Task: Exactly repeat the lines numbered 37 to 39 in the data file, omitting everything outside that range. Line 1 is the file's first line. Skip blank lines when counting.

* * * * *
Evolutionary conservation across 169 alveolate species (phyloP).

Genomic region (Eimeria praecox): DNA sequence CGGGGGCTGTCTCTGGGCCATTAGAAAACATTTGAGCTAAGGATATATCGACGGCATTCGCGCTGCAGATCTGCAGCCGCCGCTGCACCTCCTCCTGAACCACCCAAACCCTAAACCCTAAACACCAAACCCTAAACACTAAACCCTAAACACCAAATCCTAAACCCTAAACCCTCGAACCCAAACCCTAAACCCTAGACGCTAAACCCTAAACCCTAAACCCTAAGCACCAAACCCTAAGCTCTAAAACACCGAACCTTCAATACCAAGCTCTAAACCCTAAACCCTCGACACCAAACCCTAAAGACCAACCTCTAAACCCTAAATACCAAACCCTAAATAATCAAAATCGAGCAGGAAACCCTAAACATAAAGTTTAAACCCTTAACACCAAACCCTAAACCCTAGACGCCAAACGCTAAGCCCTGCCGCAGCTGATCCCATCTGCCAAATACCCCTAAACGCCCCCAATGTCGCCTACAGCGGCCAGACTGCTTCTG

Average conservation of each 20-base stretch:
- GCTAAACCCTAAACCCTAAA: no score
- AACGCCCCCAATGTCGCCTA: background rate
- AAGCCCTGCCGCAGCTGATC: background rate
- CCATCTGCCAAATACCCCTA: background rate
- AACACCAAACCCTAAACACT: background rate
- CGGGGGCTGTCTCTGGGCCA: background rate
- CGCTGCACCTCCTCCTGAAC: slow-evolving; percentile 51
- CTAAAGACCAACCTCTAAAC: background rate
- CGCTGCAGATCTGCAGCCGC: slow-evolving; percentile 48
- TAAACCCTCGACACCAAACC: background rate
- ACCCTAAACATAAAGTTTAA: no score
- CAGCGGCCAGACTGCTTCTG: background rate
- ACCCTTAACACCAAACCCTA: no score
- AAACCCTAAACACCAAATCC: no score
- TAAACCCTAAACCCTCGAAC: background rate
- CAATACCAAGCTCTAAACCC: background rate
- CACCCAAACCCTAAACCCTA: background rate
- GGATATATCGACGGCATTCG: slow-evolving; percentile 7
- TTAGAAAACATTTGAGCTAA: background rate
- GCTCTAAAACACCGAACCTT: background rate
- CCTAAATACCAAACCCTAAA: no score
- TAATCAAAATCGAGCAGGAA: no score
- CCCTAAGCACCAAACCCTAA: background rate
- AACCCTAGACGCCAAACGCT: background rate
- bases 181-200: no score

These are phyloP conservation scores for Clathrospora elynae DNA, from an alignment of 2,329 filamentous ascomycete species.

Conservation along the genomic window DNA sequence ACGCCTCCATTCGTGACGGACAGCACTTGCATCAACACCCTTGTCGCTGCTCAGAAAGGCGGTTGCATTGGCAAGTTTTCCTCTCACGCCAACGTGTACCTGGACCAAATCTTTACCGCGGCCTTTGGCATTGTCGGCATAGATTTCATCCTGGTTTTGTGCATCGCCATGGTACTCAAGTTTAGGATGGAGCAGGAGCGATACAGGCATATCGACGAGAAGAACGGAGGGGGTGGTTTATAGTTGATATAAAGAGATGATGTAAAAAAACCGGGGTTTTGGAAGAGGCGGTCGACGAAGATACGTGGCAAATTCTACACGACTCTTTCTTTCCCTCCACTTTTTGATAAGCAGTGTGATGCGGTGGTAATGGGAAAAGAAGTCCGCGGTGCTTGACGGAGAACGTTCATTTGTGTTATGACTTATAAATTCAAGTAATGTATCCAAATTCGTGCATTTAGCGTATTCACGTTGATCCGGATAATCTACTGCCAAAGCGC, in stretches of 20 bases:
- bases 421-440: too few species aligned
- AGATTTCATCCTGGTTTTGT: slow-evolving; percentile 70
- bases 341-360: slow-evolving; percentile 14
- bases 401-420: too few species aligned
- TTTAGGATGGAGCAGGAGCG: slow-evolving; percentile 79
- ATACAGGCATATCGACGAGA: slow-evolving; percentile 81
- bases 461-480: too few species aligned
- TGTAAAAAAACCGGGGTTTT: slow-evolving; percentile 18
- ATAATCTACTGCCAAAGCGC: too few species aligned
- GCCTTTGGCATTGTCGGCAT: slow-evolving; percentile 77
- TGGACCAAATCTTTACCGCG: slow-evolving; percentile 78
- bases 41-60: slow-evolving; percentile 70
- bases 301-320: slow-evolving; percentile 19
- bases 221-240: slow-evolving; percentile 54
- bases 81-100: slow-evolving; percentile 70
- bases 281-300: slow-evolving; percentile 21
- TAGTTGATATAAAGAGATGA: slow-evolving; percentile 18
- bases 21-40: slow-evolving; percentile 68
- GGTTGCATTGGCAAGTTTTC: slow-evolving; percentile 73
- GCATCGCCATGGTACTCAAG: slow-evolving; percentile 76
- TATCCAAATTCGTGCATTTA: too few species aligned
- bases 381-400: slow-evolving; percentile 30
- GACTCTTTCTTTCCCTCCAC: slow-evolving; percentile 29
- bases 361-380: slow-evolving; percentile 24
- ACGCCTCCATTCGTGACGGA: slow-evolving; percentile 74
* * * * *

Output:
- bases 461-480: too few species aligned
- TGTAAAAAAACCGGGGTTTT: slow-evolving; percentile 18
- ATAATCTACTGCCAAAGCGC: too few species aligned